By Eric Teniola
This piece on Dr. Joseph Wayas was first published two years ago. It is being republished in the light of his death on Thursday December 2, 2021
Dr. Joseph Wayas (77) is the first Senate President to act as President of Nigeria. That was in 1983 following the absence of President Shehu Usman Aliyu Shagari and his Vice, Dr. Alex Ifeanyichukwu Ekwueme, who both travelled outside the country.
He acted for 16 days. Dr. Wayas is the second Senate President to come from the South-South. The first was Chief Dennis Chukude Osadebay (1911-1994) from Asaba. Dr. Joseph Wayas was the first Senate President to have been re-elected to the position. That was in 1983. The second is Brigadier General David Alechenu Mark.
His road to the Senate presidency in 1979 was not easy. He defeated Chief Matthew Tawo Mbu (1929-2012) of the Nigeria Peoples Party, NPP, in the Ogoja senatorial election in Cross River State on July 9, 1979. Chief Mbu was a permanent fixture in Nigeria political affairs for more than 50 years. He was a minister in 1953 at the age of 24.
After the senatorial election, he defeated a renowned accountant, Senator David Omuenya Dafinone from Bendel-South in a shadow election held at Federal Palace Hotel, Lagos on September 22, after the National Party of Nigeria, NPN, had zoned the post of Senate president to the South-South region.
On October 9, 1979, by 53 to 42 votes, Dr. Wayas defeated the former chief judge of Bendel State, Senator Franklin Oritsemuyiwa Atake, of the Unity Party of Nigeria, UPN, to emerge as the Senate President.
Dr. Wayas… was the leader of the Lagos Front that dethroned the governor of Cross River State, Dr. Clement Nyong Isong (1920-2000) in the 1983 NPN gubernatorial primaries, when Akwa Ibom was part of Cross River State. Other members of the Front at that time were Senator Victor Akan (Eket/Oron), Senator George A. Daniel (Uyo), Senator Donald Dick Etiebet (1934-2015; Ikot-Ekpene) and Senator Joseph Oqua Ansa (Calabar). The Front replaced Dr. Isong with Senator Etiebet from Anang in the present Akwa Ibom State, who later won the 1983 gubernatorial election in Cross River State.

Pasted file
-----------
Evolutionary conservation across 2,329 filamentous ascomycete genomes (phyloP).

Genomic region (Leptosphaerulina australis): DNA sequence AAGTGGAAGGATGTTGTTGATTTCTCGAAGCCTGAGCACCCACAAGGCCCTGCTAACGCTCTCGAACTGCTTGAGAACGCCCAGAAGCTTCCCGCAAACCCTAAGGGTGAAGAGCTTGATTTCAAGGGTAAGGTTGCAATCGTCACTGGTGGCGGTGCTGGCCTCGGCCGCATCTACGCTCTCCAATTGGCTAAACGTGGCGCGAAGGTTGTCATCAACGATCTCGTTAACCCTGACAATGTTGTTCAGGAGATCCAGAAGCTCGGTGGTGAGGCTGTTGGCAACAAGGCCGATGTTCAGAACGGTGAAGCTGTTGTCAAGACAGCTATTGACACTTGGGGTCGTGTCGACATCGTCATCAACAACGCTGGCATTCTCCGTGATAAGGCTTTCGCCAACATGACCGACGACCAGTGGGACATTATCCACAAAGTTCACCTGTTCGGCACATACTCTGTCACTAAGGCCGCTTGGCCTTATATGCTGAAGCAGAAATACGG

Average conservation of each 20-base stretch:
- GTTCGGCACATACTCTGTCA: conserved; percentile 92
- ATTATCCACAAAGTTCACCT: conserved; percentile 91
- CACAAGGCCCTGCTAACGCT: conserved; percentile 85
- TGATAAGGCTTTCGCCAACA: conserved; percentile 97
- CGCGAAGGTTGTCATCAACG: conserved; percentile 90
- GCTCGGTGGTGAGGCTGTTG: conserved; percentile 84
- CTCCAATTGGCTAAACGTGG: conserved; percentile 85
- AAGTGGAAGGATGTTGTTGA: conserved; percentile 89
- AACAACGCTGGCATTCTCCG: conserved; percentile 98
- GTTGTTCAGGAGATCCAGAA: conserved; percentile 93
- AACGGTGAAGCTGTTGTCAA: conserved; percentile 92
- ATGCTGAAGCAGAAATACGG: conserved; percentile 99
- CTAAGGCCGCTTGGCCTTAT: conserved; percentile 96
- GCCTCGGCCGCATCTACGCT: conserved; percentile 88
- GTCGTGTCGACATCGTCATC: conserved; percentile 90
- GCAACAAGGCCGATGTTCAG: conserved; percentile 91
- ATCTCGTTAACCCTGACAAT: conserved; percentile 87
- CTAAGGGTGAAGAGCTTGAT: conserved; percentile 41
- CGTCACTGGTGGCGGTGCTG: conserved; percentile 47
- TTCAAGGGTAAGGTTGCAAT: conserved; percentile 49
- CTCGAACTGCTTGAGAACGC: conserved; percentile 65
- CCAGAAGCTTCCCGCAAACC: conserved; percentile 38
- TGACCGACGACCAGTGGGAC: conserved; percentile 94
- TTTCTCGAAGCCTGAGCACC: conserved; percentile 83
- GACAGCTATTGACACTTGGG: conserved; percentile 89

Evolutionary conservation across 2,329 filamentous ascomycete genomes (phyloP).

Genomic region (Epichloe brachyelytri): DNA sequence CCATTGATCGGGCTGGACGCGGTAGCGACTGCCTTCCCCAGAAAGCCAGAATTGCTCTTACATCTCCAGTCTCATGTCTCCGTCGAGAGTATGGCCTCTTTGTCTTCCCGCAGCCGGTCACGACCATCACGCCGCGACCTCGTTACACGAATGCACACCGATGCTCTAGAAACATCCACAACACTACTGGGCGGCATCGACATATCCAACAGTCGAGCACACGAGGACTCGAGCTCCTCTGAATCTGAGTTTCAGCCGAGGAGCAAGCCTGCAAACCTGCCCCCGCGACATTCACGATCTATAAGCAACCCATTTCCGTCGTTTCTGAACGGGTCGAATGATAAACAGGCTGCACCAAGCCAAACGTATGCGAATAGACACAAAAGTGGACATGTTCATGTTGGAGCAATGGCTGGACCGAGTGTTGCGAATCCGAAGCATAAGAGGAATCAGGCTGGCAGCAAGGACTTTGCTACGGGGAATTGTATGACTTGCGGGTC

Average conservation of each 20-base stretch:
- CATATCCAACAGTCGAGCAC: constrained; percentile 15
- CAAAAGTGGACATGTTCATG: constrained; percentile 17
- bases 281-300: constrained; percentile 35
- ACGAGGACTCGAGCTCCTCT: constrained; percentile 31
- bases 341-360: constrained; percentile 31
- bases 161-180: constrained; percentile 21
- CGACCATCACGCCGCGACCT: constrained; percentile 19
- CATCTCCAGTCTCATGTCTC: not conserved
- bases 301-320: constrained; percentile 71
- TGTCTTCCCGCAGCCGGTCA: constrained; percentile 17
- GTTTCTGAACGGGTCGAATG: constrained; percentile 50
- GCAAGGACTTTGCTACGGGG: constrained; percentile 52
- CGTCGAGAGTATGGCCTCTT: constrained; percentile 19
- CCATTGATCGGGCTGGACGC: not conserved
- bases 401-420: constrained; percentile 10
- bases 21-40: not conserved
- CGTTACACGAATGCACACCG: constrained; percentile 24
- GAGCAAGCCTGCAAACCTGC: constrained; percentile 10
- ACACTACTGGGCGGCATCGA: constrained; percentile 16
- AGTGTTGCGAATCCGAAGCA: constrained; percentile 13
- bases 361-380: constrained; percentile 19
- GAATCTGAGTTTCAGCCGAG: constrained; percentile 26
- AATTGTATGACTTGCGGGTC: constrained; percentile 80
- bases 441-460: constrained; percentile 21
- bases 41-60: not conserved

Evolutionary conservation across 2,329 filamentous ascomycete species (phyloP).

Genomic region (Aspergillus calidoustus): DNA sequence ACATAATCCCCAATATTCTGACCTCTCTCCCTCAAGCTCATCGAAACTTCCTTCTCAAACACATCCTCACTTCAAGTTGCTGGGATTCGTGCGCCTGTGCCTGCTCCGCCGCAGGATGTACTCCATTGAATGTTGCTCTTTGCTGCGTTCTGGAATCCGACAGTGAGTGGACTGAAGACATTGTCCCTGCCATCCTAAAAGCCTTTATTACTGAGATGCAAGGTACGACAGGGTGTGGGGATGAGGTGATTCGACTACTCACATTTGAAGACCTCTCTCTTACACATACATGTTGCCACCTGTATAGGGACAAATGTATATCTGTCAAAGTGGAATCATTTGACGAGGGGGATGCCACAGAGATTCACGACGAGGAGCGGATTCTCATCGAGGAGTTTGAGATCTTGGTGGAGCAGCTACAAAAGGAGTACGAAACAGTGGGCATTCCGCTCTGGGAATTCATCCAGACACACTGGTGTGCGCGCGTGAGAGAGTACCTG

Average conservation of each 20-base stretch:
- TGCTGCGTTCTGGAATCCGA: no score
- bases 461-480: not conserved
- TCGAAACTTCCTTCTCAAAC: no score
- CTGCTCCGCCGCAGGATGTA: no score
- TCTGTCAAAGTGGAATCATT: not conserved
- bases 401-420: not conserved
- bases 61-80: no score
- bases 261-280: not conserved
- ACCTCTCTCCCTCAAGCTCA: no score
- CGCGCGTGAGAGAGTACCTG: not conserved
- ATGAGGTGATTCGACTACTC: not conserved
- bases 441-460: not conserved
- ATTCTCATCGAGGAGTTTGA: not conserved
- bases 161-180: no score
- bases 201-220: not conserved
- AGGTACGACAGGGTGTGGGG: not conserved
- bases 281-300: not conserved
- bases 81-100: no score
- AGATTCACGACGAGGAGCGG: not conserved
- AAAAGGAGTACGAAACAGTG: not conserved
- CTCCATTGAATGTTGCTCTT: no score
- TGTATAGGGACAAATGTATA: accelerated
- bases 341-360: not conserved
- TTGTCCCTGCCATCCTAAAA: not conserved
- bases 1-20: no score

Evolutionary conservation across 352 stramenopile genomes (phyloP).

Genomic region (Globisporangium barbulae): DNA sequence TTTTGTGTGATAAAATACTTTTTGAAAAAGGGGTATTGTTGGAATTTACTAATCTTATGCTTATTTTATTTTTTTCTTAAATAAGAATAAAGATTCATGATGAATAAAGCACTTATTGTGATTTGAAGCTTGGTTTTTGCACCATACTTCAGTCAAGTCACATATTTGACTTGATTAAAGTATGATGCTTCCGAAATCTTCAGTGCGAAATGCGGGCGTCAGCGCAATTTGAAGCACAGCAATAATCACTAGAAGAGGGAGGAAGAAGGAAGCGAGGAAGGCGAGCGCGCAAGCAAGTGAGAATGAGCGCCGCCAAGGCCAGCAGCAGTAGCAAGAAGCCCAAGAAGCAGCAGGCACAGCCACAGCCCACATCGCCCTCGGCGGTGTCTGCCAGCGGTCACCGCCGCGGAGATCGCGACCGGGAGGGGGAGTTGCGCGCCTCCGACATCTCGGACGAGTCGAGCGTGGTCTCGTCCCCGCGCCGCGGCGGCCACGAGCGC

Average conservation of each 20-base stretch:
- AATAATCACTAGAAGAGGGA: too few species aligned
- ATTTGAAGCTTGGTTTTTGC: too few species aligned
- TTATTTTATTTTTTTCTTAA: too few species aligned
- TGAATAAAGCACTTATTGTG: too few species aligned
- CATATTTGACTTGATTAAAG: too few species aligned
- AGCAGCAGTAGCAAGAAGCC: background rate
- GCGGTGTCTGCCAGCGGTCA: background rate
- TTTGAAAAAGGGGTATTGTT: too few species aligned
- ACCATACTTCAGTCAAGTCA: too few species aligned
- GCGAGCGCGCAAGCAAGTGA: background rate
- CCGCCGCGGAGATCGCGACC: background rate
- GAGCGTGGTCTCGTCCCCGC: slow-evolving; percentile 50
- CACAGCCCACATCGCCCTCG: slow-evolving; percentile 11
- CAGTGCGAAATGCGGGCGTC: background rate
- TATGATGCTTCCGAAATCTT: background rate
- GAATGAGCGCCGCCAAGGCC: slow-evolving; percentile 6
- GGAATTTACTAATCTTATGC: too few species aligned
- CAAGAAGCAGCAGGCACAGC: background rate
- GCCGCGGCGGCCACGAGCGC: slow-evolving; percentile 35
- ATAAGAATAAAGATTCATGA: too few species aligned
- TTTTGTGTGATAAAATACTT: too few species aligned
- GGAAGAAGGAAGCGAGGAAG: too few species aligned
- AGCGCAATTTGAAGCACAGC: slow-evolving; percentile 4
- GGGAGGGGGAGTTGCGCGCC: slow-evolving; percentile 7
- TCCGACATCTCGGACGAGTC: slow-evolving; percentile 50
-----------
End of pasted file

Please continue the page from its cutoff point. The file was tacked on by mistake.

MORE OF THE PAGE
Dr. Wayas, who is from Basang, Obudu, in Obanliku Local Government Area of Cross River State, with its headquarters at Sankwala, is a man I have known for long. He speaks fluent Igbo, Hausa, Yoruba and French. I visited him recently at his Asokoro residence in Abuja. Due to old age and failing health, the elegance that was once part and parcel of Dr. Wayas is falling. Although he still retains his fighting spirit, yet this once powerful politician is a shadow of his old self.
To be candid Dr. Wayas is a fascinating man. He always has kind words for his friends. He was a member of the 1994/1995 National Constitutional Conference, and was a founding member of the All Peoples Party in 1998. He later joined the Peoples Democratic Party in 2001 at the urging of then Cross River State governor, Donald Duke.
He has lost quite a number of his friends, including Alhaji M.D. Yusuf, Alhaji Gidado Idris, Senator Uba Ahmed, Senator Mahmud Waziri, Alhaji Umaru Dikko, Senator Donald Etiebet and others; but his old faithfuls, including Alhaji Tanko Yankassai, Chief Audu Ogbeh, Major General Joseph Oluyemi Bajowa (rtd.); his attorney, Mr. Chukwuma Awolowo Dafe; his cousin, Senator Musa Adede of the Kings Airline; Mr. Afolabi Akerele and Alhaji Ismaila Isa Funtua are still around the old man.
His former personal assistant while serving as Senate President, Mr. Oswald Akor Amele and his former chief of staff, Chief Dave Ashang, who later became secretary to the Cross River State government and later retired as Director-General of the National Drug Law Enforcement Agency, NDLEA, and Lizzy Adede, a retired permanent secretary in the Cross River State government; another cousin, Sam Adede and Monica Adede, still see him from time to time. Dr. Chris Ngige alias Owan, now Minister of Labour and Productivity, was his physician during his tenure as Senate President.
I was intrigued by Dr. Wayas’ presence when I was with him. His first son, Pastor Joey Wayas, was with him too. He is a strong believer in true federalism as the only solution to Nigeria’s democratic problems. In October 2003, he spoke out against the ongoing local council reforms by the Federal Government, describing them as “unconstitutional”.
Dr. Wayas was appointed chairman of the Board of Trustees of the South-South Peoples Assembly, SSPA. In January 2009, he described post-election petitions to electoral tribunals as senseless, reckless and time wasting. In January 2010, Dr. Wayas advocated that Vice President Goodluck Jonathan be authorised to act as president pending the return of President Umaru Yar’Adua, who had been incapacitated by illness for some time at that point.
Like Chief Michael Ogon, Chief Matthew Mbu, Brigadier Godwin Ally, Dr. Okoi Arikpo, Chief Ignatius Iwong Murphy, Chief Kanu Agabi (SAN), Professor Ukandi Godwin Damachi, Senator Musa Adede, Chief O.B. Odey, Joe Ushie, Chief Emmanuel Awhan Ibeshi, Senator M. Matthew Mbu (Jnr.), Senator Rose Okon and others, Dr. Wayas identifies proudly with the people of Ogoja, in a place I love to visit.
When the strongman of Congo, President Mobutu Seseko (1930-1997) hosted him in his village, Gbadolite in Congo, in 1982, I was with him. When Muhammed Ali (1940-2016), the boxing legend, hosted him in Miami in 1983, I was with him.